While your post doesn't really pose a question, it would appear from the pictures that this guitar is missing several wires, notably the wire from the volume pot to the output jack, as well as some grounding wires and capacitors for the tone controls.
Assuming your question is "How do I make this work?", it's pretty straightforward if the switches are all wired correctly and the volume and tone controls are the only things needing attention- which is what it appears like from the photos, but it's hard to tell if the switches are in fact wired correctly.
Several questions, right off the bat:
The white wires that are shown in the photo of the cavity appear to be bent backwards out of the cavity. Are these wires from one (or more) of the pickups? If so, which ones?
Are all of the toggle switches 2-position switches?
Are the pickups passive or active? (Active ones will have a battery onboard somewhere, usually a 9V.)
You will definitely need to purchase some capacitors for the tone controls, if you have not already done so. Also, the output jack looks a bit dodgy, you will probably want to test that to be sure it's still good, looks like there's a big blob of solder on there which makes me suspicious.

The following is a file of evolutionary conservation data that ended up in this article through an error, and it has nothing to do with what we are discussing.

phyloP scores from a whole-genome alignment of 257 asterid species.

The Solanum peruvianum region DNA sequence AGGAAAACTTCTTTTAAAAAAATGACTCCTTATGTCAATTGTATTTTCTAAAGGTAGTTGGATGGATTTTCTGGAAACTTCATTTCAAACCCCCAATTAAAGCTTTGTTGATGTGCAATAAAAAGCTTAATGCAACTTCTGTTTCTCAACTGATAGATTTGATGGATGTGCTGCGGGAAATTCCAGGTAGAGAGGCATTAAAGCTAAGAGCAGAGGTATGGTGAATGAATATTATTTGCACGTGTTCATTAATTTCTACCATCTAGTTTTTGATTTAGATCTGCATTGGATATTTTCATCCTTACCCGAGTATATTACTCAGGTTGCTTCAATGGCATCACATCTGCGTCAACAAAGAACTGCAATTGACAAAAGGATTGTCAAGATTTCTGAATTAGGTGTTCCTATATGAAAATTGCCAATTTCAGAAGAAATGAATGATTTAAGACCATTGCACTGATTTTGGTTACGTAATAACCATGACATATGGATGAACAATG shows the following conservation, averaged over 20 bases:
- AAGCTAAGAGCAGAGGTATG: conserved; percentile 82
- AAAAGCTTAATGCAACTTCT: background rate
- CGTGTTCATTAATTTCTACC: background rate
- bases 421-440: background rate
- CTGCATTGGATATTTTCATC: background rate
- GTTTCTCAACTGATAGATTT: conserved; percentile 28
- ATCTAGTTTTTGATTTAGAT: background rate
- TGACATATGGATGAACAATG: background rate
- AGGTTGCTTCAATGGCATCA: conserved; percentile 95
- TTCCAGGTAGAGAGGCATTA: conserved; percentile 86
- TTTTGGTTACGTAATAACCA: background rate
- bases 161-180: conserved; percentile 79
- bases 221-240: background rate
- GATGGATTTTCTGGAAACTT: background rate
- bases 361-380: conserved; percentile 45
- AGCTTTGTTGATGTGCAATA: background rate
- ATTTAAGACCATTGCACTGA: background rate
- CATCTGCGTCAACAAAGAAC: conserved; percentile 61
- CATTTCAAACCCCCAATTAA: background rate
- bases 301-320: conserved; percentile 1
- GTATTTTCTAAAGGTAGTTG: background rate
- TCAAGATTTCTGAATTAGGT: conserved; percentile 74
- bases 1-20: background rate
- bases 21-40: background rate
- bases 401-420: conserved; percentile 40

Did you obtain the guitar in this condition, or was it working at one time and then partially de-wired by you (or by someone you know)?
Look again more closely at that jack.... there are three terminals thereupon. My bet would be that there was some kind of battery-powered circuitry in there at one time, and someone just ripped out the whole thing, without restoring the guitar to at least a playable condition.